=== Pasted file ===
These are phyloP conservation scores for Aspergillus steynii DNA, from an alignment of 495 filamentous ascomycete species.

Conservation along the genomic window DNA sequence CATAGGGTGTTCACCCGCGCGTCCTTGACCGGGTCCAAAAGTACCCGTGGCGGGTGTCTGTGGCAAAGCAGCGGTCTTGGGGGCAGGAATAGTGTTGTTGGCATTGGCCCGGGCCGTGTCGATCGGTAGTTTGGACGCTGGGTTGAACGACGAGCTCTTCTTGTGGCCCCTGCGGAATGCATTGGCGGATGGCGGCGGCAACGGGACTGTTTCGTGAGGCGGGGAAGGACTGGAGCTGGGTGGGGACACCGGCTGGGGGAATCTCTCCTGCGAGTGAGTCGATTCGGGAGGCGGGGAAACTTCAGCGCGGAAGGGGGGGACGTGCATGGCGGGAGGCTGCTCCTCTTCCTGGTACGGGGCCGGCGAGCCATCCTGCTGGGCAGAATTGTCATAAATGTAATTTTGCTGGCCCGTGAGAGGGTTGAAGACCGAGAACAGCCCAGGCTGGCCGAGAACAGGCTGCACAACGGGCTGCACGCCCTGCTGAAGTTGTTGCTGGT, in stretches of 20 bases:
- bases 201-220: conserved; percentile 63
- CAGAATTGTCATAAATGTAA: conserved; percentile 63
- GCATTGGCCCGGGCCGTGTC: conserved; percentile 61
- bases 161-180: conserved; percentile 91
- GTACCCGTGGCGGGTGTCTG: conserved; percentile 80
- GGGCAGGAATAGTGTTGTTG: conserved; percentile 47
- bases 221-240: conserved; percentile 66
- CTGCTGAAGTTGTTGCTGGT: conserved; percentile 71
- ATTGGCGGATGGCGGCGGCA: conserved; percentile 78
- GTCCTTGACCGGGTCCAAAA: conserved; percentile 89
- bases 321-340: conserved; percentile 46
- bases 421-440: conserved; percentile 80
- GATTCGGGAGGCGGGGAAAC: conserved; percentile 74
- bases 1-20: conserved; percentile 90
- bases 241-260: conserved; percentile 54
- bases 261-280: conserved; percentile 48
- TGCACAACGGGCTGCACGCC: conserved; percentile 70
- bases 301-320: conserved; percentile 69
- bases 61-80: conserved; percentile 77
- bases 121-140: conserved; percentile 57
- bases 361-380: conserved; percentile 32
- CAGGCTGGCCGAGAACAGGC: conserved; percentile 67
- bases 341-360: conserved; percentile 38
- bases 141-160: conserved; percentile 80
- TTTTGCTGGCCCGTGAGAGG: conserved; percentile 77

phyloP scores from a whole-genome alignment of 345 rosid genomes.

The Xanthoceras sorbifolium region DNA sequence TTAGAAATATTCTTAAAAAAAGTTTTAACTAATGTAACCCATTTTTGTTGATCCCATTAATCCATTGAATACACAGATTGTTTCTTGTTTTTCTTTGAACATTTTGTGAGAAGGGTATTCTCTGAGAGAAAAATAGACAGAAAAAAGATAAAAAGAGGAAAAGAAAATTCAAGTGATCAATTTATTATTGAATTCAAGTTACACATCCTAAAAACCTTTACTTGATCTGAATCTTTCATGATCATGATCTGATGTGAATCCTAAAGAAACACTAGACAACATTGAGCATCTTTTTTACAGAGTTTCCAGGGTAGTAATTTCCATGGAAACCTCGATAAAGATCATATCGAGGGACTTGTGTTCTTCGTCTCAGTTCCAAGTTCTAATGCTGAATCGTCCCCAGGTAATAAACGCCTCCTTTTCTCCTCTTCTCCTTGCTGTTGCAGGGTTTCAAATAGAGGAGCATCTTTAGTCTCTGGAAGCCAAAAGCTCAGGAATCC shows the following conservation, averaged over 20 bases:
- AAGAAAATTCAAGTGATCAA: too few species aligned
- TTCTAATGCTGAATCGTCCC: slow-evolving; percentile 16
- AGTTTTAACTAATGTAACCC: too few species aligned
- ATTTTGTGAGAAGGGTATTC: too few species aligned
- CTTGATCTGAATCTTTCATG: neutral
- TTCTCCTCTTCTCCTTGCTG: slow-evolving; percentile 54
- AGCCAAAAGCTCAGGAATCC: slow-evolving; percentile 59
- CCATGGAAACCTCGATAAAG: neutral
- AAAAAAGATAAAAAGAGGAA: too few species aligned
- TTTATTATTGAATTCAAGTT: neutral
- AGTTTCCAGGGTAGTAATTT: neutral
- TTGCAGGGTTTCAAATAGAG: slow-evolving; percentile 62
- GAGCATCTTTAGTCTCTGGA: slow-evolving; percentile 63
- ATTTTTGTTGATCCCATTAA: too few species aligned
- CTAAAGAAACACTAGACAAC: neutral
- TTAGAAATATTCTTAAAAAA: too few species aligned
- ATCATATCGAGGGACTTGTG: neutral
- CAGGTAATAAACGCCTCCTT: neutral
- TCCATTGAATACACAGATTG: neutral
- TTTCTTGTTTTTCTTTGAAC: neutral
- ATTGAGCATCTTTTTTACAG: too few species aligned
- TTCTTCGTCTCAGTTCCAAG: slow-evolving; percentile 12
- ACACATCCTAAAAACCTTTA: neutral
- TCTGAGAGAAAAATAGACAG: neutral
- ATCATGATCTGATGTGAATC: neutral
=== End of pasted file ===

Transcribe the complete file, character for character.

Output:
These are phyloP conservation scores for Aspergillus steynii DNA, from an alignment of 495 filamentous ascomycete species.

Conservation along the genomic window DNA sequence CATAGGGTGTTCACCCGCGCGTCCTTGACCGGGTCCAAAAGTACCCGTGGCGGGTGTCTGTGGCAAAGCAGCGGTCTTGGGGGCAGGAATAGTGTTGTTGGCATTGGCCCGGGCCGTGTCGATCGGTAGTTTGGACGCTGGGTTGAACGACGAGCTCTTCTTGTGGCCCCTGCGGAATGCATTGGCGGATGGCGGCGGCAACGGGACTGTTTCGTGAGGCGGGGAAGGACTGGAGCTGGGTGGGGACACCGGCTGGGGGAATCTCTCCTGCGAGTGAGTCGATTCGGGAGGCGGGGAAACTTCAGCGCGGAAGGGGGGGACGTGCATGGCGGGAGGCTGCTCCTCTTCCTGGTACGGGGCCGGCGAGCCATCCTGCTGGGCAGAATTGTCATAAATGTAATTTTGCTGGCCCGTGAGAGGGTTGAAGACCGAGAACAGCCCAGGCTGGCCGAGAACAGGCTGCACAACGGGCTGCACGCCCTGCTGAAGTTGTTGCTGGT, in stretches of 20 bases:
- bases 201-220: conserved; percentile 63
- CAGAATTGTCATAAATGTAA: conserved; percentile 63
- GCATTGGCCCGGGCCGTGTC: conserved; percentile 61
- bases 161-180: conserved; percentile 91
- GTACCCGTGGCGGGTGTCTG: conserved; percentile 80
- GGGCAGGAATAGTGTTGTTG: conserved; percentile 47
- bases 221-240: conserved; percentile 66
- CTGCTGAAGTTGTTGCTGGT: conserved; percentile 71
- ATTGGCGGATGGCGGCGGCA: conserved; percentile 78
- GTCCTTGACCGGGTCCAAAA: conserved; percentile 89
- bases 321-340: conserved; percentile 46
- bases 421-440: conserved; percentile 80
- GATTCGGGAGGCGGGGAAAC: conserved; percentile 74
- bases 1-20: conserved; percentile 90
- bases 241-260: conserved; percentile 54
- bases 261-280: conserved; percentile 48
- TGCACAACGGGCTGCACGCC: conserved; percentile 70
- bases 301-320: conserved; percentile 69
- bases 61-80: conserved; percentile 77
- bases 121-140: conserved; percentile 57
- bases 361-380: conserved; percentile 32
- CAGGCTGGCCGAGAACAGGC: conserved; percentile 67
- bases 341-360: conserved; percentile 38
- bases 141-160: conserved; percentile 80
- TTTTGCTGGCCCGTGAGAGG: conserved; percentile 77

phyloP scores from a whole-genome alignment of 345 rosid genomes.

The Xanthoceras sorbifolium region DNA sequence TTAGAAATATTCTTAAAAAAAGTTTTAACTAATGTAACCCATTTTTGTTGATCCCATTAATCCATTGAATACACAGATTGTTTCTTGTTTTTCTTTGAACATTTTGTGAGAAGGGTATTCTCTGAGAGAAAAATAGACAGAAAAAAGATAAAAAGAGGAAAAGAAAATTCAAGTGATCAATTTATTATTGAATTCAAGTTACACATCCTAAAAACCTTTACTTGATCTGAATCTTTCATGATCATGATCTGATGTGAATCCTAAAGAAACACTAGACAACATTGAGCATCTTTTTTACAGAGTTTCCAGGGTAGTAATTTCCATGGAAACCTCGATAAAGATCATATCGAGGGACTTGTGTTCTTCGTCTCAGTTCCAAGTTCTAATGCTGAATCGTCCCCAGGTAATAAACGCCTCCTTTTCTCCTCTTCTCCTTGCTGTTGCAGGGTTTCAAATAGAGGAGCATCTTTAGTCTCTGGAAGCCAAAAGCTCAGGAATCC shows the following conservation, averaged over 20 bases:
- AAGAAAATTCAAGTGATCAA: too few species aligned
- TTCTAATGCTGAATCGTCCC: slow-evolving; percentile 16
- AGTTTTAACTAATGTAACCC: too few species aligned
- ATTTTGTGAGAAGGGTATTC: too few species aligned
- CTTGATCTGAATCTTTCATG: neutral
- TTCTCCTCTTCTCCTTGCTG: slow-evolving; percentile 54
- AGCCAAAAGCTCAGGAATCC: slow-evolving; percentile 59
- CCATGGAAACCTCGATAAAG: neutral
- AAAAAAGATAAAAAGAGGAA: too few species aligned
- TTTATTATTGAATTCAAGTT: neutral
- AGTTTCCAGGGTAGTAATTT: neutral
- TTGCAGGGTTTCAAATAGAG: slow-evolving; percentile 62
- GAGCATCTTTAGTCTCTGGA: slow-evolving; percentile 63
- ATTTTTGTTGATCCCATTAA: too few species aligned
- CTAAAGAAACACTAGACAAC: neutral
- TTAGAAATATTCTTAAAAAA: too few species aligned
- ATCATATCGAGGGACTTGTG: neutral
- CAGGTAATAAACGCCTCCTT: neutral
- TCCATTGAATACACAGATTG: neutral
- TTTCTTGTTTTTCTTTGAAC: neutral
- ATTGAGCATCTTTTTTACAG: too few species aligned
- TTCTTCGTCTCAGTTCCAAG: slow-evolving; percentile 12
- ACACATCCTAAAAACCTTTA: neutral
- TCTGAGAGAAAAATAGACAG: neutral
- ATCATGATCTGATGTGAATC: neutral